While Goldberg herself might blame the industry for poor roles for black women, it is still hard to imagine no black woman was worthy of an Oscar between 1940 and 1990. What of Dorothy Dandridge, Cicely Tyson, Lena Horne, Ethel Waters, Beah Richards or Alfre Woodard?
Men have faired slightly better. Sidney Poitier‘s win in 1963 was the first black person to follow in Ms. McDaniel’s footsteps. His win for Best Actor in Lillies of the Field would be the only win for an African-American in a leading role until 2002 (39 years!). Holden gets into detail regarding this event:
“[Lillies of the Field] might not have been the perfect vehicle – it overflowed, according to Newsweek, with “enough brotherhood, piety and honest labor to make even the kindest spectator retch” – but the timing was immaculate. “If ever there was a year when the Negro should be honoured, it is this year for obvious reasons. It would pour soothing oil on troubled waters,” said Sidney Skolsky.”
These “obvious reasons” was the fact that in August of that year, The March on Washington for Jobs and Freedom took place in Washington, D.C.. It was organized principally by A. Philip Randolph, James Bevel, Bayard Rustin and Martin Luther King Jr. During this March, King delivered his famous “I Have a Dream” speech at the Lincoln Memorial. Between 200,000 and 500,000 people were in attendance, including many Hollywood notables: Charlton Heston, Judy Garland, and Gregory Peck.
Poitier truly did not believe he would win. Given the Academy Awards’ history with honouring African-Americans, he attended “primarily because I felt it would be good for black people to see themselves competing for the top honor, especially since we as a people had not been that close to an Academy Award for some time. Also, it might be a good career move to be present” (Holden).
According to Holden, Poitier did not have a good time. He later recalled the night in the present tense, and then followed it up by discussing his current thoughts:
“I am absolutely beside myself with nervousness. I begin making promises to myself in my mind. I say: ‘I can understand that this is an important moment and I have to be here and in fact I want to be here for what it means to us as a people, but I’m never going to put myself through this shit no more – never again under no circumstances am I going to come here again and put myself through this.”
“I do hope there will be some risidual benefits for other Negro actors, but I don’t fool myself into thinking the effect will be vast.”
“The only real change in my career [has been] the attitude of the newsmen. They started to quiz me on civil rights and the Negro question incessantly. Ever since I won the Oscar, that’s what they’ve been interested in. Period.”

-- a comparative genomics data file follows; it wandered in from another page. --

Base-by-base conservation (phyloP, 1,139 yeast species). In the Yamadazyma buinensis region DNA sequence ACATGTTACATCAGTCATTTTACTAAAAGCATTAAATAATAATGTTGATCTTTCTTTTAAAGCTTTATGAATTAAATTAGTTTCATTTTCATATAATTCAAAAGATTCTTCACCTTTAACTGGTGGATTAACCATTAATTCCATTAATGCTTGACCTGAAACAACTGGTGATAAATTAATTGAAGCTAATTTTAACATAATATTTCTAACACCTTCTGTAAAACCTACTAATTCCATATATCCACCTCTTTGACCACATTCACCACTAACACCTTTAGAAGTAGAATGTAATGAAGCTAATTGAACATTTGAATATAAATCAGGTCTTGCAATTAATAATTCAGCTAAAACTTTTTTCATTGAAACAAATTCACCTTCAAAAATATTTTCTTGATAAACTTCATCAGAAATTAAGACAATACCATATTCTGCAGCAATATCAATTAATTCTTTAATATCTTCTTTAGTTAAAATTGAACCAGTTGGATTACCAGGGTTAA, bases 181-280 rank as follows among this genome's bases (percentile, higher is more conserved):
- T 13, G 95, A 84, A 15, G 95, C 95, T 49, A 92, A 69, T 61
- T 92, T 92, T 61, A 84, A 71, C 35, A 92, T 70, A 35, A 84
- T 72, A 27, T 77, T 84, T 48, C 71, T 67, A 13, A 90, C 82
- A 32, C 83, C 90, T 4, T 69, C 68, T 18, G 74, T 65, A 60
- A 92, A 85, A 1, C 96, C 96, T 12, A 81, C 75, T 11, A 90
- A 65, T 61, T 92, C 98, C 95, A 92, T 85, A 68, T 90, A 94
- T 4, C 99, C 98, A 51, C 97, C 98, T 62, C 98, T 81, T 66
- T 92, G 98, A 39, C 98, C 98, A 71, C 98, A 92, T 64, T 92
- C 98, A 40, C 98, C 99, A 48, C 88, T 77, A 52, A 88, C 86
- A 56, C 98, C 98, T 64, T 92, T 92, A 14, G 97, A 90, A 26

It seems it was the civil rights issue that got Poitier his Oscar. While I would never imagine suggesting that Poitier wasn’t worthy (and indeed was also worthy for non-nominated roles in A Raisin in the Sun, In The Heat of the Night, Guess Who’s Coming To Dinner and A Patch of Blue… Oscar obviously just threw him an award to shut people up.) The next time a black man won Best Actor (Denzel Washington for Training Day) was suspiciously also the year that Poitier won his lifetime achievement award and Chris Rock was the first black man to host. And that year they also gave Halle Berry the first “black Best Actress” award.
Personally, I question the merit of both Berry and Washington’s 2002 wins. Washington was considerably better in Malcolm X (a lead nom he lost to Al Pacino for his aforementioned “career achievement award”) and many actresses arguably deserved to win the “first black Best Actress” award before Berry. By giving these awards out at politically appropriate times, the Oscars are actually taking away from them. It is subtle racism, as if to say: “These awards are not based on merit, we just want people to call us ‘liberal’.” What I would have liked to see was an Oscar for Morgan Freeman in The Shawshank Redemption or Samuel L. Jackson in Pulp Fiction or Whoopi Goldberg in The Color Purple.
There’s much more to be said about the acting races, but it feels repetitive. The woes of African-Americans in these categories have been discussed many times before because, as I’ve said – it is the most visible of the categories because the recipients are often well-liked and often ‘tame’ in that there is nothing scandalous about their activities as reported in the celebrity press…celebrities. And while it is true that the last few years have had seen overwhelming potential, you have to ask yourself why. Part of it may have to do with pressure to represent a minority that makes up 12.3% of the country. But part of it might also have to do with the new economic potential of African-American stars. And perhaps as well the economic power of African Americans a the box office? Perhaps. I don’t know of any stats in this regard. Washington and Will Smith (two recent multiple nominees) are definitely two of the most bankable Hollywood actors. This influences Hollywood in giving more roles to African-Americans as a whole (seeing their financial potential) and the Academy in wanting these actors at their telecast (to boost ratings). They’re respected. They’re almost clean cut, they’re not abrasive…